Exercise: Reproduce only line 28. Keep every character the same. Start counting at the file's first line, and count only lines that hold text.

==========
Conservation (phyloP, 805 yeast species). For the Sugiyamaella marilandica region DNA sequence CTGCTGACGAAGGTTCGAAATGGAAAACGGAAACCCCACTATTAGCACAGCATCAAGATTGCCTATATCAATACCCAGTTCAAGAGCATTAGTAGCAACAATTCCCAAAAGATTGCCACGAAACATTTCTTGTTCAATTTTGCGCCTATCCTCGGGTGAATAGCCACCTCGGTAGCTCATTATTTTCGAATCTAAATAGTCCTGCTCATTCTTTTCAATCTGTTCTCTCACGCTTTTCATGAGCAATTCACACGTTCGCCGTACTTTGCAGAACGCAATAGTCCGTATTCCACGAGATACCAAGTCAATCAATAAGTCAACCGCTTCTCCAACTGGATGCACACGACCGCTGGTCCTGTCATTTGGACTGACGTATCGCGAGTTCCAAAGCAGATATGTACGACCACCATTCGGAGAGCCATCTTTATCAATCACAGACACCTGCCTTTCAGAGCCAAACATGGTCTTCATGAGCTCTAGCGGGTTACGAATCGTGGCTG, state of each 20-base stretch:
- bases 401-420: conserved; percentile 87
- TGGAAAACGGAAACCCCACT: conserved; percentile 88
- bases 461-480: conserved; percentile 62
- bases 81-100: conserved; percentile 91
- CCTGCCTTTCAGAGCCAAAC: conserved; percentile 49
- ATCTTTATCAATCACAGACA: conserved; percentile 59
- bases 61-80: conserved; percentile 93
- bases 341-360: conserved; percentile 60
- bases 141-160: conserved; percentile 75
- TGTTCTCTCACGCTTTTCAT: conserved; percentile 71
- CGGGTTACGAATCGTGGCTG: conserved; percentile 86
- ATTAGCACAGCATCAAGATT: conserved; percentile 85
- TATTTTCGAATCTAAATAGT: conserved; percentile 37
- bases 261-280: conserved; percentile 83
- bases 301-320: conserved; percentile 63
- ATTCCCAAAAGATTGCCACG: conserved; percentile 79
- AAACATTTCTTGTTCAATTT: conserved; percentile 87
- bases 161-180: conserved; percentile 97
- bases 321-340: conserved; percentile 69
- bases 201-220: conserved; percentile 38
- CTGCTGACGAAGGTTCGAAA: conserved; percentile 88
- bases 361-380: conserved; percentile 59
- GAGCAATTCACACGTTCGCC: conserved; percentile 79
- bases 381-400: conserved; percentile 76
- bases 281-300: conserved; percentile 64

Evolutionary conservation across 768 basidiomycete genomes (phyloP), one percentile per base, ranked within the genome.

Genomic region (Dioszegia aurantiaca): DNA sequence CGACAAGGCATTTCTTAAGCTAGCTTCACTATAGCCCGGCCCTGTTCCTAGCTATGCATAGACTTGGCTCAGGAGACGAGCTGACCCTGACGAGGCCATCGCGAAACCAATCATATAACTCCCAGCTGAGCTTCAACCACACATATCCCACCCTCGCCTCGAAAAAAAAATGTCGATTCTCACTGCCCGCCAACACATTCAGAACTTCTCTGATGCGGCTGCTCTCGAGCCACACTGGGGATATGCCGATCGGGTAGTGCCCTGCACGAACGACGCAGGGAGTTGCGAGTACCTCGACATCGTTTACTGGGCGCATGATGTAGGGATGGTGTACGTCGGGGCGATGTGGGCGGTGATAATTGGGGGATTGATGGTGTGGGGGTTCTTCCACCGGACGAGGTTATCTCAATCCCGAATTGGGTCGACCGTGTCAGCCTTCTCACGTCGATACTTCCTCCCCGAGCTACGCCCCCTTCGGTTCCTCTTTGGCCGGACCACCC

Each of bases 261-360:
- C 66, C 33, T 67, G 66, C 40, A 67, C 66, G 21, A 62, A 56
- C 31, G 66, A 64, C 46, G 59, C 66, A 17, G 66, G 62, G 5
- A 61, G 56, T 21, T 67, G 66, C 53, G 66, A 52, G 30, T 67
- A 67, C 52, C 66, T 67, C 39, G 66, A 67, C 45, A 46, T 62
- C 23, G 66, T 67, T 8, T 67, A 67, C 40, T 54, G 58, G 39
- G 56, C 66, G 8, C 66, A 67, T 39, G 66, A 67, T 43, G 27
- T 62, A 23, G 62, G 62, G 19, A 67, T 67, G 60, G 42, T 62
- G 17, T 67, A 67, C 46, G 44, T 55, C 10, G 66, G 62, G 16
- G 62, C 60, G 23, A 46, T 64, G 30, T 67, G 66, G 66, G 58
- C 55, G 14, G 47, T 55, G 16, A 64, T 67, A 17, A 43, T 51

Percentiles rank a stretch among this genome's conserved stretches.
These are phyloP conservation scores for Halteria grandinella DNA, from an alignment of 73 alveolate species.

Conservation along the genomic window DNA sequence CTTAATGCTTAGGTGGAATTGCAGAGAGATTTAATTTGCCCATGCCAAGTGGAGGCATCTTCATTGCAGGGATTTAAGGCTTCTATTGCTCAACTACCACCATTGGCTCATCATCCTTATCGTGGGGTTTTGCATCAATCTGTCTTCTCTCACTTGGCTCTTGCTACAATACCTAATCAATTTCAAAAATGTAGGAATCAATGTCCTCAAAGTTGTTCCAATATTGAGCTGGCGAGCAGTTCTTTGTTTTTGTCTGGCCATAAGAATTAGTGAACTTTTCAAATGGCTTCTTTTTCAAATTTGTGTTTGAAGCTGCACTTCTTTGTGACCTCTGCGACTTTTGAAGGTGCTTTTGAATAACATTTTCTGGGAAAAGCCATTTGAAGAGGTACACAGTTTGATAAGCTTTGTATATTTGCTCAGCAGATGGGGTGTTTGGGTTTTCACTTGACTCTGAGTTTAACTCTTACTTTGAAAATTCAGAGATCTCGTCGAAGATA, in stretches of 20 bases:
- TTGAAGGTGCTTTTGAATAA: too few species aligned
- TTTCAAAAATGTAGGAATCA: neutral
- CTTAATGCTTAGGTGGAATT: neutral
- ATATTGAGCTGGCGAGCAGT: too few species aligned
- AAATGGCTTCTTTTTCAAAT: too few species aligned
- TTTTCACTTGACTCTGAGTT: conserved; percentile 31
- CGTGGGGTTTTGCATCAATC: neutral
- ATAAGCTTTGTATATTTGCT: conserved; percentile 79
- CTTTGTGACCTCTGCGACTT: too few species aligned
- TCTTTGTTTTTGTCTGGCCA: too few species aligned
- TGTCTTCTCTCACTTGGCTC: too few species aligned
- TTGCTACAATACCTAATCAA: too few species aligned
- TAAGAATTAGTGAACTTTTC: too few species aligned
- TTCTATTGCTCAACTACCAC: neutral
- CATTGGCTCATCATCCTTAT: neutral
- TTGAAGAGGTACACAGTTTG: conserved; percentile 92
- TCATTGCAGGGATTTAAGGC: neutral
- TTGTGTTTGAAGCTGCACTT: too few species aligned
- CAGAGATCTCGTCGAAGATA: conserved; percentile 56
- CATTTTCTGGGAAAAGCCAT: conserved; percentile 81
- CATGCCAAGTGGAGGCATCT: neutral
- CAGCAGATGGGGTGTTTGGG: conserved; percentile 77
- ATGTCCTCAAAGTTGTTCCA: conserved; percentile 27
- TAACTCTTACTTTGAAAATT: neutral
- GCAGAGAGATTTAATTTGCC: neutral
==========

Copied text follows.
Genomic region (Dioszegia aurantiaca): DNA sequence CGACAAGGCATTTCTTAAGCTAGCTTCACTATAGCCCGGCCCTGTTCCTAGCTATGCATAGACTTGGCTCAGGAGACGAGCTGACCCTGACGAGGCCATCGCGAAACCAATCATATAACTCCCAGCTGAGCTTCAACCACACATATCCCACCCTCGCCTCGAAAAAAAAATGTCGATTCTCACTGCCCGCCAACACATTCAGAACTTCTCTGATGCGGCTGCTCTCGAGCCACACTGGGGATATGCCGATCGGGTAGTGCCCTGCACGAACGACGCAGGGAGTTGCGAGTACCTCGACATCGTTTACTGGGCGCATGATGTAGGGATGGTGTACGTCGGGGCGATGTGGGCGGTGATAATTGGGGGATTGATGGTGTGGGGGTTCTTCCACCGGACGAGGTTATCTCAATCCCGAATTGGGTCGACCGTGTCAGCCTTCTCACGTCGATACTTCCTCCCCGAGCTACGCCCCCTTCGGTTCCTCTTTGGCCGGACCACCC